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News-Sentinel.com Your Town. Your Voice.

Etiquette column: Young women must dress and act professionally to be viewed that way in a male-dominated field

Copyright 2014 The Associated Press. All rights reserved. This material may not be published, broadcast, rewritten or redistributed.The Associated Press

Speak confidently, and watch your body language.

Friday, March 17, 2017 01:30 am
Q: Karen, I am a well-educated young woman working in a field that is male dominated. Sometimes I feel like I am invisible and am not taken seriously because of my age and gender. Do you have any suggestions on what I can do to be perceived as a real professional? A: There are times when youth and gender can seem like an obstacle in the work place, especially one that is male dominated, but there are some things that all women can do to improve how they are perceived in the work place:

* First, dress the part. Be sure that you are dressing professionally. Women often sabotage themselves by dressing too sexy or too casual at work. Wear a jacket or blazer to add personal authority to your look. Avoid clothing that is too tight or too revealing — no cleavage. The more skin you show, the less professional it is.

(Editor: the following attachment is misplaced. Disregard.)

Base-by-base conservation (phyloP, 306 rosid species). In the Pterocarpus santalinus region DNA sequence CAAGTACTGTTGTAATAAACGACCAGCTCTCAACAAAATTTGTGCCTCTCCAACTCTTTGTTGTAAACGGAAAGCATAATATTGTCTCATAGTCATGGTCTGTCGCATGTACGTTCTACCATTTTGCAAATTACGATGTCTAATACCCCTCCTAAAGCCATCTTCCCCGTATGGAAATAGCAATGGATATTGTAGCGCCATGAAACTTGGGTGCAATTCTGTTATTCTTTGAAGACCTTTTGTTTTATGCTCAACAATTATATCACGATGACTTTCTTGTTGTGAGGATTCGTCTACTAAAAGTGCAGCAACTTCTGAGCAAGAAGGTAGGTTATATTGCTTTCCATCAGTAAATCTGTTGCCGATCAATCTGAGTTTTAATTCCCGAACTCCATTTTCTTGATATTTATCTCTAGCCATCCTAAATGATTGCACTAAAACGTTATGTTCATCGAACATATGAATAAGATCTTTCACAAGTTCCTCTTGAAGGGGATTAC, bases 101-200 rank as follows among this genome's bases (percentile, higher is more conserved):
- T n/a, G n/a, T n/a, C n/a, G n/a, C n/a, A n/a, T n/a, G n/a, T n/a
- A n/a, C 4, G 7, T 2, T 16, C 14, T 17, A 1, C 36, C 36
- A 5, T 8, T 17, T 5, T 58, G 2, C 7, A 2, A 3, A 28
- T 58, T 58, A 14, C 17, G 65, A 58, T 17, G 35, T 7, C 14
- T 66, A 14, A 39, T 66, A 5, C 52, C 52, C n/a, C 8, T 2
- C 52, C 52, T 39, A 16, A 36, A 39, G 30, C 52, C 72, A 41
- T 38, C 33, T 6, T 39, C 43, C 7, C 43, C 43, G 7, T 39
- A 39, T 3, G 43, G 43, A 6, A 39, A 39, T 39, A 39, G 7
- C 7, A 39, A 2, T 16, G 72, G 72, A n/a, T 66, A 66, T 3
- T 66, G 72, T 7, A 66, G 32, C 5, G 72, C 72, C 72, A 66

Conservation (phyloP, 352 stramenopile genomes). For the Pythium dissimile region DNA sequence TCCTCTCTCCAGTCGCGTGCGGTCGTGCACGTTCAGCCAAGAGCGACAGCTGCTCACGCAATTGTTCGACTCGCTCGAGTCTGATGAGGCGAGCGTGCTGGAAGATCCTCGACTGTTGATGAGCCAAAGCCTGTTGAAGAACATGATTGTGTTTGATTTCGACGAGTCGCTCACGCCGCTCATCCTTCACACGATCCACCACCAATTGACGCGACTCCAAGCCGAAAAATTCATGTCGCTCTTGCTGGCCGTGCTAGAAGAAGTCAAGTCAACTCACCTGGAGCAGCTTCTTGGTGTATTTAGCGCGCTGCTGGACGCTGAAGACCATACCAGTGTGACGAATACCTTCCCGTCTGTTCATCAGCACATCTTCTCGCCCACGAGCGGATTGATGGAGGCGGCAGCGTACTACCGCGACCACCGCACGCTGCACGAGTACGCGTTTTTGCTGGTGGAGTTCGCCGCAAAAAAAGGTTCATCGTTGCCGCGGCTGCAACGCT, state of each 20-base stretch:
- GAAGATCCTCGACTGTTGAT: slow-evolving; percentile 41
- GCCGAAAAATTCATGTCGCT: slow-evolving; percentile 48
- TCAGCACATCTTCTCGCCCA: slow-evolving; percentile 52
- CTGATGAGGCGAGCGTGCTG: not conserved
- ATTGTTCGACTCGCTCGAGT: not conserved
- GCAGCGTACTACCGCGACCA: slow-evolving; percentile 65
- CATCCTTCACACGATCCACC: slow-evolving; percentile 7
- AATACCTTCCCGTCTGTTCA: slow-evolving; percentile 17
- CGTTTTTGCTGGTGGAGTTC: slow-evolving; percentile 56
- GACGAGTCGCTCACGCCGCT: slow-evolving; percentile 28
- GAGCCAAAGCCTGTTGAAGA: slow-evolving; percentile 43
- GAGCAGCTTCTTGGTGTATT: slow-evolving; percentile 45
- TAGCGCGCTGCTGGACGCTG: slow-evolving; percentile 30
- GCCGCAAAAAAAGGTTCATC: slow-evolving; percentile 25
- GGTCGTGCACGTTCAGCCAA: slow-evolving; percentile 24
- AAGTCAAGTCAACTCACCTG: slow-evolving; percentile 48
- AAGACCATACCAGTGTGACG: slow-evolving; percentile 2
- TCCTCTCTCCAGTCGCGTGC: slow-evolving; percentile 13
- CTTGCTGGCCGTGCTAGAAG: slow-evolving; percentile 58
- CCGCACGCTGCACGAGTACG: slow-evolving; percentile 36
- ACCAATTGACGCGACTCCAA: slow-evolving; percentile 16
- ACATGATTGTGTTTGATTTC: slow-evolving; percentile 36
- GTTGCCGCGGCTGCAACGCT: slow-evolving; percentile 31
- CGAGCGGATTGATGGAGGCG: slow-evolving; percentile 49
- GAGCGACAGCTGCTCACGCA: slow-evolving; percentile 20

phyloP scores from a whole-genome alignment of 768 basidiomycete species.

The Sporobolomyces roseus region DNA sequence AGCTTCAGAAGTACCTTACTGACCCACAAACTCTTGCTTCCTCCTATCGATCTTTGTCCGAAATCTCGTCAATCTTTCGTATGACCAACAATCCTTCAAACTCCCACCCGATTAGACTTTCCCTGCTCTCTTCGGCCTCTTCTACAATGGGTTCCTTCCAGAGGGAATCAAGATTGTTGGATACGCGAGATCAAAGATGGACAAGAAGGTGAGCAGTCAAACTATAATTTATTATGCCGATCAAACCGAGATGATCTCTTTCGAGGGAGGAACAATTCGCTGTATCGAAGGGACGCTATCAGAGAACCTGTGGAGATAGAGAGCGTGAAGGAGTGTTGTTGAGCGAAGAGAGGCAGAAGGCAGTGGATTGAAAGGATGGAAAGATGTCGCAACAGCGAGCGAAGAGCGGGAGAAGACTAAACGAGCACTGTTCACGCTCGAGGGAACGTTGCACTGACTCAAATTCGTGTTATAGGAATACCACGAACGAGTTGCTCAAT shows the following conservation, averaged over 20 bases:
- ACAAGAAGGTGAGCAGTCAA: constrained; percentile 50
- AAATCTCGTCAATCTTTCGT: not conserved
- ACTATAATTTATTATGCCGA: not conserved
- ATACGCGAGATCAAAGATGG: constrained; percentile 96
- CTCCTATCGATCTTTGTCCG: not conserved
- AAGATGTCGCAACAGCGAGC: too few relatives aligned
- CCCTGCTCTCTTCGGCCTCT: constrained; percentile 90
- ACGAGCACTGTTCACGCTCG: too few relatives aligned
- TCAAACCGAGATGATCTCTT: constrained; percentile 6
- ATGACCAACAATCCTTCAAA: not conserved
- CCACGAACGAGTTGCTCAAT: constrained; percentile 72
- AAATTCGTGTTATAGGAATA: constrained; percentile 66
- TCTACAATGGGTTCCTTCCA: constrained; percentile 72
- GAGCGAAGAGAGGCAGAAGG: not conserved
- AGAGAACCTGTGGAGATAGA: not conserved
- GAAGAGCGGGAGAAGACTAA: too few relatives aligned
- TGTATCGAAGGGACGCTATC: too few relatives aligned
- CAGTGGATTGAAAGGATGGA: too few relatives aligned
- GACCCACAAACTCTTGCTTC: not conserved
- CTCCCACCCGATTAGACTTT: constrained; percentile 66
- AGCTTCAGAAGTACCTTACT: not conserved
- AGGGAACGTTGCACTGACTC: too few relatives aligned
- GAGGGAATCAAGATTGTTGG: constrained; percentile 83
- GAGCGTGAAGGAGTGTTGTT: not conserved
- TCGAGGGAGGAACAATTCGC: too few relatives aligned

* Speak with confidence. Avoid terms and phrases that can make what you say sound less definitive. For instance, phrases such as “I think,” “I feel” or “I just” make you sound unsure about what you are saying. Try saying, “My research shows ...,” or “This study confirms my idea about ... .” Do speak up and offer ideas.

* Develop a firm handshake, and don't be afraid to initiate a handshake. The person who initiates the handshake has the advantage. Make good eye contact when speaking with someone. Being able to make eye contact when speaking makes all of us appear more confident.

* Stand for introductions when meeting and greeting someone in your office or out in public. If women stay seated when the men stand, they are relinquishing some of their personal authority. The business world is gender neutral. That means there is the same expectation for women as there is for men.

* Watch your body language. Over 80 percent of our communication is nonverbal. Standing straight and walking with purpose speaks volumes.

* Consider finding a mentor who is a seasoned professional to guide you through the rough spots.

Karen Hickman is a local certified etiquette/protocol consultant and owner of Professional Courtesy. Email questions to features@news-sentinel.com.



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